Mission to aid homeless vets continues

DOVER — Friday marked the 200th day of Dover Mayor Robin Christiansen’s 2015 Mayor’s Challenge to End Veteran Homelessness.

The initiative seeks to eliminate veteran homelessness by ensuring those who are homeless are able to be placed in permanent housing.

In March, the Dover Veterans Welcome Home Team established a goal of housing at least 50 homeless veterans by Dec. 31.

Of that number, the goal was to house at least 14 veterans who fit the definition of being chronically homeless.

Currently, the DVWHT has found permanent housing for 36 veterans, including 21 who were chronically homeless.

Friday marked the 200th day of Dover Mayor Robin Christiansen’s 2015 Mayor’s Challenge to End Veteran Homelessness. (Delaware State News/Arshon Howard)

Friday marked the 200th day of Dover Mayor Robin Christiansen’s 2015 Mayor’s Challenge to End Veteran Homelessness. (Delaware State News/Arshon Howard)

But Bill Farley, vice chairman of the Commission of Veterans Affairs said they still have a ways to go.

“In some cities and states around the country when they reach their goal they declare victory and retreat,” Mr. Farley said. “We, however, are not going to do that because we know that we can’t do that because there are still veterans out there that need our help.

“We still have a goal to reach and want to reach that number by the end of the year and exceed it if possible.

Mr. Farley hopes the program continues to expand.

“The next 100-day campaign, which will end on the 28th of December, will continue to focus on our goal of housing 50 veterans,” Mr. Farley said.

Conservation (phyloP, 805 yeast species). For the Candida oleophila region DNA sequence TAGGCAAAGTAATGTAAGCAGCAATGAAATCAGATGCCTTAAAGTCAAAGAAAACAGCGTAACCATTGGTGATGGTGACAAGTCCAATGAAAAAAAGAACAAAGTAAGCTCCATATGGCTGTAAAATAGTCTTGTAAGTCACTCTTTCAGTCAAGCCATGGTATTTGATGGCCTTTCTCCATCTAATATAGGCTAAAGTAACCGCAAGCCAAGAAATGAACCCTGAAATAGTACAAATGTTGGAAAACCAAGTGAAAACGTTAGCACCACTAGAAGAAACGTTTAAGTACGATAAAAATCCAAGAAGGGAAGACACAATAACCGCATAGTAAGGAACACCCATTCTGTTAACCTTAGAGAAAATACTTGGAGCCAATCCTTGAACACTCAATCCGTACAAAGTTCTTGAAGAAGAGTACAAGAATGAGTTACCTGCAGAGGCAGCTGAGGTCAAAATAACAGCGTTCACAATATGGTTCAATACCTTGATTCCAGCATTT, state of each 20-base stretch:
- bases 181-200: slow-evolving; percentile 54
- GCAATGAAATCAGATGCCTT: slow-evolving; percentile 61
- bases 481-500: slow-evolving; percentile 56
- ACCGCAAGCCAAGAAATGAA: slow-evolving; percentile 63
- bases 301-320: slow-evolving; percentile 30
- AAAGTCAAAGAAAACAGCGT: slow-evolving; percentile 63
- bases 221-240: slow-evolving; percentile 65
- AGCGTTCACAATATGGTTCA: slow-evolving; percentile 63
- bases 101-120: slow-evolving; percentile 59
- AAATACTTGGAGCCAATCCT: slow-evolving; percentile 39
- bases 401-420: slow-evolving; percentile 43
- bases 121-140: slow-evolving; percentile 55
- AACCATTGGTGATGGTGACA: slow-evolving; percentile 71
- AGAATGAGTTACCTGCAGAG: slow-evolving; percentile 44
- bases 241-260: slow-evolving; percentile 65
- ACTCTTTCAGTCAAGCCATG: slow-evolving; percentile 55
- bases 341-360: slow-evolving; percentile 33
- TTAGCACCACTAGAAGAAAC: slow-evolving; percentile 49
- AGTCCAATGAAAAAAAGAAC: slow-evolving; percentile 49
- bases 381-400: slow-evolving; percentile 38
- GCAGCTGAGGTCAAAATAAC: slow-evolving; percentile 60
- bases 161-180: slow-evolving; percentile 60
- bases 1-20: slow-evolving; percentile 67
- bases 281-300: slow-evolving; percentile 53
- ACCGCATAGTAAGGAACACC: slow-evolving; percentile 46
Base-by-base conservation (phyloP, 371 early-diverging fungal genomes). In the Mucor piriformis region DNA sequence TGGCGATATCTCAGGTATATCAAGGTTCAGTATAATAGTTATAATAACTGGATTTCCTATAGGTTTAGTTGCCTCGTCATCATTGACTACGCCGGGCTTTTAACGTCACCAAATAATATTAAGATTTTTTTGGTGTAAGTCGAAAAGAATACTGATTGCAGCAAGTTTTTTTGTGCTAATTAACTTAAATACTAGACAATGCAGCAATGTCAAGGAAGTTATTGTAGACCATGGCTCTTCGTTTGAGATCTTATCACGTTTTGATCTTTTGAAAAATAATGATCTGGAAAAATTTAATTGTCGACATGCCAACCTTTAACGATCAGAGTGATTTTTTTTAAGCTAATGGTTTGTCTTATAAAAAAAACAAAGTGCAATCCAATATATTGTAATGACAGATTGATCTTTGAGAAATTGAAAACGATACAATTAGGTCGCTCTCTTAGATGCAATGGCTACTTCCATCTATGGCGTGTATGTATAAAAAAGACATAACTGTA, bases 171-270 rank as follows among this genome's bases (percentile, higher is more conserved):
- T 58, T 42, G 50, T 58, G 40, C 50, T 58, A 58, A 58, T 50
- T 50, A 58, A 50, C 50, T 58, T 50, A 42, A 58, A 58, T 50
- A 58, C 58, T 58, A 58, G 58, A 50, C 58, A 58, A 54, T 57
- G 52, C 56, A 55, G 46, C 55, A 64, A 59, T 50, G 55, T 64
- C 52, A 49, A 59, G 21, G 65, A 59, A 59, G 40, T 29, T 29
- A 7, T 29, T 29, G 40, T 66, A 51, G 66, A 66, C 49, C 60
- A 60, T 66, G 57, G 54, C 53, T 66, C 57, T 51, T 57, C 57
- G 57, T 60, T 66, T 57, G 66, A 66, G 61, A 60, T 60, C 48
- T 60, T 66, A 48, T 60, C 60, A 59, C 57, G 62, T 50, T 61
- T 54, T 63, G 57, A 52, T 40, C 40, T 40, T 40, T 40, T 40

“But our plan during the next 100 days is to expand to cover the whole county.

“We’ll maintain our focus on Dover, but we will also track what will do in the whole county.”

The average age of the veterans is 48. Eight female and 23 male veterans have been housed.

The genders of the remaining five are not known.

“We have a lot of organizations that are helping us and they haven’t reported this information yet,” Mr. Farley said.

He said last October all that existed was Mayor Christiansen’s idea to help homeless veterans in Dover.

“When I found out about the number of homeless veterans in Dover I got mad,” Mayor Christiansen said.

“I got even more upset to find out that there are still homeless veterans across this country. Something needed to be done.”

Mayor Christiansen said their joint efforts have come to fruition, as the real joy was setting the template for everyone else in the state to follow suit.

In May Gov. Jack Markell signed on to a challenge to end veteran homelessness, and addressed the state’s efforts to find homes for all homeless veterans in Delaware by the end of 2015.

“It was terrific to see the governor acknowledge in his State of the State Address that he will be taking up the same program as we are,” Mayor Christiansen said.

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